See also: Inauguration Address by the President at the opening of the Conference: “The Downfall of Communism. 1989 in Central and Eastern Europe” The conference, organised on April 4-5, is attended by historians, sociologists and political scientists from several countries.
The president, opening the conference, said that a part of the public recently took offence when he said that the Round Table Talks were necessary. "I repeated the words, which were uttered by the Late President Professor Lech Kaczyński, who participated in the talks as a member of the Solidarity trade union and as a lawyer," Duda added.
"Once again I'll repeat that yes, in my opinion, they (the Round Table talks - PAP) were of enormous importance," the president said adding that the talks "certainly led to one thing: to a bloodless revolution, to the political changes which led to the 1989 elections."
The head of state noted that it is about what happened later. "It is not about whether they (partly-free elections of June 4, 1989) were totally or partly free. It is all about what the Polish people showed at that time. They went and, in a spectacular way, overruled the communist elite and in effect broke the Round Table agreements," President Duda added.
He underscored that a consequence of the events of 1989 was Poland's subsequent accession to the EU and NATO and the fact that "we became members of the Western community, not only in a cultural and identity sense, but also in a political one."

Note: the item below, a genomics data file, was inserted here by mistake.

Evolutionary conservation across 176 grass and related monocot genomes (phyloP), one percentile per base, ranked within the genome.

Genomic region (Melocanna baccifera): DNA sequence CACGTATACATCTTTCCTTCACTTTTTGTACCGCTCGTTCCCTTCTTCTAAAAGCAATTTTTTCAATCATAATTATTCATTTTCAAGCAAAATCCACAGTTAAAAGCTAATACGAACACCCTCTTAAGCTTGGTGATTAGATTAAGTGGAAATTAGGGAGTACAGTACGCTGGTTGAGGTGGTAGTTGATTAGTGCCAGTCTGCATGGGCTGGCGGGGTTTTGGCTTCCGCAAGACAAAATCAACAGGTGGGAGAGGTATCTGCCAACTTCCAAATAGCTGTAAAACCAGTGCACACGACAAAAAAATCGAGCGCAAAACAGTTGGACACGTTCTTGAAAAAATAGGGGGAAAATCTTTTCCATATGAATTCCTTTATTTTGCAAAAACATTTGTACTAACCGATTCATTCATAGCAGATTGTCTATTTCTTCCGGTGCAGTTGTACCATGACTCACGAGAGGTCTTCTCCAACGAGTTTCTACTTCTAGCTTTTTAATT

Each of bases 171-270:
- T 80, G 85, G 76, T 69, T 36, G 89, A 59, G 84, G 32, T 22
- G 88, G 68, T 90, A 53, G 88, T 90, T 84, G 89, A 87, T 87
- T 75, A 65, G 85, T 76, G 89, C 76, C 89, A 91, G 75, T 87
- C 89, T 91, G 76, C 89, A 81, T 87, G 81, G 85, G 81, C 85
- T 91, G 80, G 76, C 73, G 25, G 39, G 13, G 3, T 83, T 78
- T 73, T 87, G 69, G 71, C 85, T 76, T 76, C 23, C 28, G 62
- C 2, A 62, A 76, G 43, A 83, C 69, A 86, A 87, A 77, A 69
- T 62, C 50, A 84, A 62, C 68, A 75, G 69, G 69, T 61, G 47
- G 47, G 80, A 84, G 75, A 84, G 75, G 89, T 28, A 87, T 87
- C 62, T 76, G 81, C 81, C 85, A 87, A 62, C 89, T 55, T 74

The head of state noted that the Polish Round Table Talks and their effects have been variously assessed, and that it is easy for people who at the time did not have to make decisions, to evaluate the talks.
"I can allow myself to assess these events from a Polish point of view (...) I can say one thing: I felt immense and unlimited joy, great excitement, and had a wonderful feeling that we had moved closer to something which we dreamed of: towards freedom, in which we could live and progress," President Duda added.
In his speech, President Duda also expressed gratitude to the people who fought for the freedom, independence and sovereignty of Poland, which Poles enjoy today.
The Round Table talks, which started on February 6, 1989, were attended by representatives of the Polish People's Republic government, opposition and church representatives.
The most important decisions reached during the talks included the setting up of the second chamber of the Polish parliament - the Senate and the office of the president of Poland. Changes introduced to the existing election law offered semi-democratic elections. They were held on June 4 and 18, 1989. This was a one-off solution, after which successive elections were based on fully democratic rules. (PAP)